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Doctor Decoded: What Are Immunosuppressants?

Learn about immunosuppressants, what health conditions they can treat, and their possible risks or side effects.

Preeti Parikh, MD
Written by Venus Sánchez | Reviewed by Preeti Parikh, MD
Published on June 11, 2021

Your doctor has suggested using immunosuppressants to treat your illness. What’s that?

If you’ve recently received an organ transplant or if you have a chronic autoimmune condition, your specialist might have mentioned the possibility of putting you on this type of medication. Here’s what they actually do in your body.

How Immunosuppressants Work

Immunosuppressants are medicines that weaken (suppress) your immune system—hence the name. Why would you intentionally weaken your immune system? Well, in certain cases, people may have an immune system that is misbehaving or overreacting. These medications help keep the immune system in check.

For example, immunosuppressants can aid in stopping your immune system from rejecting an organ transplant. Naturally, your body may identify the new organ as “foreign” and attack it, so suppressing the immune system can help your body accept the transplant.

Similarly, these medications can help prevent a flare-up from an autoimmune disease, which is when the immune system mistakenly attacks your own healthy organs. A few of these diseases can include:

  • Rheumatoid arthritis

  • Crohn’s disease

  • Psoriasis

  • Lupus

These medications can relieve overall symptoms of these diseases, such as pain, stiffness, and inflammation. Plus, they can also help prevent organ damage, joint damage, and other complications.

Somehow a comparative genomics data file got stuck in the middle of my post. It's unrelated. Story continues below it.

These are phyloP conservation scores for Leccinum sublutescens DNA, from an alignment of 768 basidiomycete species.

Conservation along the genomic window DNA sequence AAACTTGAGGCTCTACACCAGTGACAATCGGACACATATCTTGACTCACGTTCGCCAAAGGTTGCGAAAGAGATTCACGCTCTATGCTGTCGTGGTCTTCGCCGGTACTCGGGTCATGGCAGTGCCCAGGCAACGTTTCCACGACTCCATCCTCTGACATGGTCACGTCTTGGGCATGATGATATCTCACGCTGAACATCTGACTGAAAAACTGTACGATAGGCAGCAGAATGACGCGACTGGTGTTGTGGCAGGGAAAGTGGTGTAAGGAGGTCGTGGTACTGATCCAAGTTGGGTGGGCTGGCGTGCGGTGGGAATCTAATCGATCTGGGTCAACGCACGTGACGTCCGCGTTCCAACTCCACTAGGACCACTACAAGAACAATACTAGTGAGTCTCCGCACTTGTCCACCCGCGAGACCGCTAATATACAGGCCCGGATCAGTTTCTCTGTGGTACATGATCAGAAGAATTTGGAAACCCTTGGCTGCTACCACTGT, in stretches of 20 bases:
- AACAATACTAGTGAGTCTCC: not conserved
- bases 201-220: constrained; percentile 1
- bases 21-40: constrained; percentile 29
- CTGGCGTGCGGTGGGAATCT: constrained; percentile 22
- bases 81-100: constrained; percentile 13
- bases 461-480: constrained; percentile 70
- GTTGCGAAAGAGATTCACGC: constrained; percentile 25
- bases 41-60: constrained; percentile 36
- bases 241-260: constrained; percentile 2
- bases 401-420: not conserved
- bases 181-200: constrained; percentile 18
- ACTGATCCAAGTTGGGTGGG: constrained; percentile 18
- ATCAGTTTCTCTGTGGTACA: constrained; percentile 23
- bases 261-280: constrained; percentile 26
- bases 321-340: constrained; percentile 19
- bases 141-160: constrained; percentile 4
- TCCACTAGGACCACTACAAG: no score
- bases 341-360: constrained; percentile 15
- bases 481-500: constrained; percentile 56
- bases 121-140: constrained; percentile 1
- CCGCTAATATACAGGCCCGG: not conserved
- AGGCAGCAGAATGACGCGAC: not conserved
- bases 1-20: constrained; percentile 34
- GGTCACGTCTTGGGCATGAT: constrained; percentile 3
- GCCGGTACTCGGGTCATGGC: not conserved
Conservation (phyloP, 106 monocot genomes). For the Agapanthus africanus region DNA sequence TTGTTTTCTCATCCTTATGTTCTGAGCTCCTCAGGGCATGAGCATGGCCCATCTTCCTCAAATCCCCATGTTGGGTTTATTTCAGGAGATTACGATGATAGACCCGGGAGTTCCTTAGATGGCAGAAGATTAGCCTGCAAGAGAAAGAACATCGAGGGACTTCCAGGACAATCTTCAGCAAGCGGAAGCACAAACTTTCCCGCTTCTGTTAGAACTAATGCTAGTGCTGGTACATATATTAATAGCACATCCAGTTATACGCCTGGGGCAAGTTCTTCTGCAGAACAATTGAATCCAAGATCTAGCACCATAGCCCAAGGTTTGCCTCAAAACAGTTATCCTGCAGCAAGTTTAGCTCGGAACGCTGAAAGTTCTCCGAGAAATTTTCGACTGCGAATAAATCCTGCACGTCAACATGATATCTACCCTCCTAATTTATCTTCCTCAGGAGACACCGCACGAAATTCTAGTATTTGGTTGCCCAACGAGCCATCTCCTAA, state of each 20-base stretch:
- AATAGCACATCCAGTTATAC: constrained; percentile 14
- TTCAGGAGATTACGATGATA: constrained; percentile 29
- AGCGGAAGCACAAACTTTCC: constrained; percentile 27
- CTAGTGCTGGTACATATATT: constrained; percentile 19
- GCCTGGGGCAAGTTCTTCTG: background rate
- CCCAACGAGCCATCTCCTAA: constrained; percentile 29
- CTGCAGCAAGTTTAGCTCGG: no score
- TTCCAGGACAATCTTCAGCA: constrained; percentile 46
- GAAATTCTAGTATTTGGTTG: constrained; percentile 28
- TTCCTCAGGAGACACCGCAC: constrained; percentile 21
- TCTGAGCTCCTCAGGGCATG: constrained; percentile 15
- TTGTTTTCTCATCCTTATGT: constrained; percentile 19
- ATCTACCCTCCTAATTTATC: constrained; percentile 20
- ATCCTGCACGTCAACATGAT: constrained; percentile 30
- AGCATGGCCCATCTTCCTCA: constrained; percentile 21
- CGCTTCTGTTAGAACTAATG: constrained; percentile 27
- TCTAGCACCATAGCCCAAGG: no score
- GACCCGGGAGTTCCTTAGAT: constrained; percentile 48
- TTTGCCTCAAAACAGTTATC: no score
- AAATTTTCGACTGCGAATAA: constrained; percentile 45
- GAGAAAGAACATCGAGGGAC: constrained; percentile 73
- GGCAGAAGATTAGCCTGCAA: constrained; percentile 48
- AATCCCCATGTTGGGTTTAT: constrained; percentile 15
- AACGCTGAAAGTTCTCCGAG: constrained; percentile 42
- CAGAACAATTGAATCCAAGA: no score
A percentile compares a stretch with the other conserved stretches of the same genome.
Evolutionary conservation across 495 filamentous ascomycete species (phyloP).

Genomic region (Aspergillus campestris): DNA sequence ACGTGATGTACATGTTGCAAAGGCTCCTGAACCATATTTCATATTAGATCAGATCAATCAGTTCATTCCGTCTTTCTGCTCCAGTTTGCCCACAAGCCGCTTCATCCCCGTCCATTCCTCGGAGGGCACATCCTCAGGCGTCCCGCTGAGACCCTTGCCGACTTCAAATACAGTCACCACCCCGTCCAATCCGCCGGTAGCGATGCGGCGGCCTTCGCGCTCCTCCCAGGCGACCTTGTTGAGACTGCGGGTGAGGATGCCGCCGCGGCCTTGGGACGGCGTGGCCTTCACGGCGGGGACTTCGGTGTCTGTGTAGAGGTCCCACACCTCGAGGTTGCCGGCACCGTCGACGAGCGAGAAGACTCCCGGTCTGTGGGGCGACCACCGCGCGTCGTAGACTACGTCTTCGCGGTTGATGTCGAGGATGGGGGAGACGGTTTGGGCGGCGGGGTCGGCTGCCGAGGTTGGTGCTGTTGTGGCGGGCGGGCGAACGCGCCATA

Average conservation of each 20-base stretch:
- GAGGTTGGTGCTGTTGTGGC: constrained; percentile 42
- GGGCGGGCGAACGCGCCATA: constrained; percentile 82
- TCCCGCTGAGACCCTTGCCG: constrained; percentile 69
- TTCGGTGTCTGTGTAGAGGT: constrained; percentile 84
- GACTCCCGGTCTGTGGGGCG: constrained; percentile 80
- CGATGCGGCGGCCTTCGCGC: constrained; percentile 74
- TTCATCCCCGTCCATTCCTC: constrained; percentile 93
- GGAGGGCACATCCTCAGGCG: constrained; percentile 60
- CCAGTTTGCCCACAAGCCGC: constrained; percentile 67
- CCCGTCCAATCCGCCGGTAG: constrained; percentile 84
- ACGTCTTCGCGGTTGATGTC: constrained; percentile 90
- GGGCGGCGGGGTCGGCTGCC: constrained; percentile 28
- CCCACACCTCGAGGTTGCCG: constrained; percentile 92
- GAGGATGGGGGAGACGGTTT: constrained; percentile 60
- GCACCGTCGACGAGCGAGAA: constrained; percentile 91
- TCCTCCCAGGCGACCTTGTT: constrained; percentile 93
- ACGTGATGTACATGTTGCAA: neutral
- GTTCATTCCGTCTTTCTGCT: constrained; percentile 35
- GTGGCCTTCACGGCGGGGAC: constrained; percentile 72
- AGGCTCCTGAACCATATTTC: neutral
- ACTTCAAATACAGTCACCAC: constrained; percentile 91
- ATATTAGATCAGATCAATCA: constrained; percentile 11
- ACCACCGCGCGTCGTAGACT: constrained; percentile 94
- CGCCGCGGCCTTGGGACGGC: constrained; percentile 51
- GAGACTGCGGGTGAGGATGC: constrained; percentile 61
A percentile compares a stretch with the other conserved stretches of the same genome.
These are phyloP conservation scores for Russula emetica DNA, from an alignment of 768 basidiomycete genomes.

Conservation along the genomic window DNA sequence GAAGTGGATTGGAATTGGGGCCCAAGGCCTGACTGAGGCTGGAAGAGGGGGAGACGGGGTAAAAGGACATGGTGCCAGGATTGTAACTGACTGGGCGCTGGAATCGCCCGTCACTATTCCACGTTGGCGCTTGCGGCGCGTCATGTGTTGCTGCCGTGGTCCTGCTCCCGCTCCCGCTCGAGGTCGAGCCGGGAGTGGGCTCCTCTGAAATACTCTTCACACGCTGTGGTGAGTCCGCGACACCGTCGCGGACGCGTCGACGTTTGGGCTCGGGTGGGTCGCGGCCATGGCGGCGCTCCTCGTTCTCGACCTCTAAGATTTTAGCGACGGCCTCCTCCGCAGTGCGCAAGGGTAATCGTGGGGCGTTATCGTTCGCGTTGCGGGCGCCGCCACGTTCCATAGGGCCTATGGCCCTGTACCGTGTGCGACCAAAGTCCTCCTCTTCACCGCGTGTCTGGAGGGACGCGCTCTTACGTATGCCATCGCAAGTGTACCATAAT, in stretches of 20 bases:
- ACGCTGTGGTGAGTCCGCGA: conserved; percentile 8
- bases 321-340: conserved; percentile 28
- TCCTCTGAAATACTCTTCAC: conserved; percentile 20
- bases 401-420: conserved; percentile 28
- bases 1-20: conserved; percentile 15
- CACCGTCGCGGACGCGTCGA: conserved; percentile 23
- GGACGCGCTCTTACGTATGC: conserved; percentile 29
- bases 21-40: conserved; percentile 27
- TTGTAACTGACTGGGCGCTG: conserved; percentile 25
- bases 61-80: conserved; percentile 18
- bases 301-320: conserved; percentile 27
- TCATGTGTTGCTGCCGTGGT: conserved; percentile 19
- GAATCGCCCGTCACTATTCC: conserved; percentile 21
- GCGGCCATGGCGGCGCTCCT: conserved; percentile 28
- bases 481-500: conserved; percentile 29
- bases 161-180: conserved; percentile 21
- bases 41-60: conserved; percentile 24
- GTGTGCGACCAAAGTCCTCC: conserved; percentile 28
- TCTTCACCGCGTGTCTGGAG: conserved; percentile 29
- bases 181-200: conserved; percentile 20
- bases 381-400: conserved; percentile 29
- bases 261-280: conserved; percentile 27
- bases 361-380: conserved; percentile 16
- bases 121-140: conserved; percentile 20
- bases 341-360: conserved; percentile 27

Immunosuppressants come in different forms. You can take some as oral pills, but others are delivered through an IV. You may need to take immunosuppressants for a short period of time (such as after an organ transplant) or indefinitely (to treat a chronic illness).

Risks When Taking Immunosuppressants

As you might imagine, there are some risks involved when you weaken your immune system. Notably, immunosuppressants can increase the risk of infections. Plus, any infection you do get might be harder to treat or get rid of. However, for many people with autoimmune diseases, the benefits of these medications are often worth this risk of infections.

If you have more questions about immunosuppressants, talk to your doctor. They can tell you if these medications are appropriate for you and your condition, and you can weigh the pros and cons of this kind of treatment.

GoodRx Health has strict sourcing policies and relies on primary sources such as medical organizations, governmental agencies, academic institutions, and peer-reviewed scientific journals. Learn more about how we ensure our content is accurate, thorough, and unbiased by reading our editorial guidelines.

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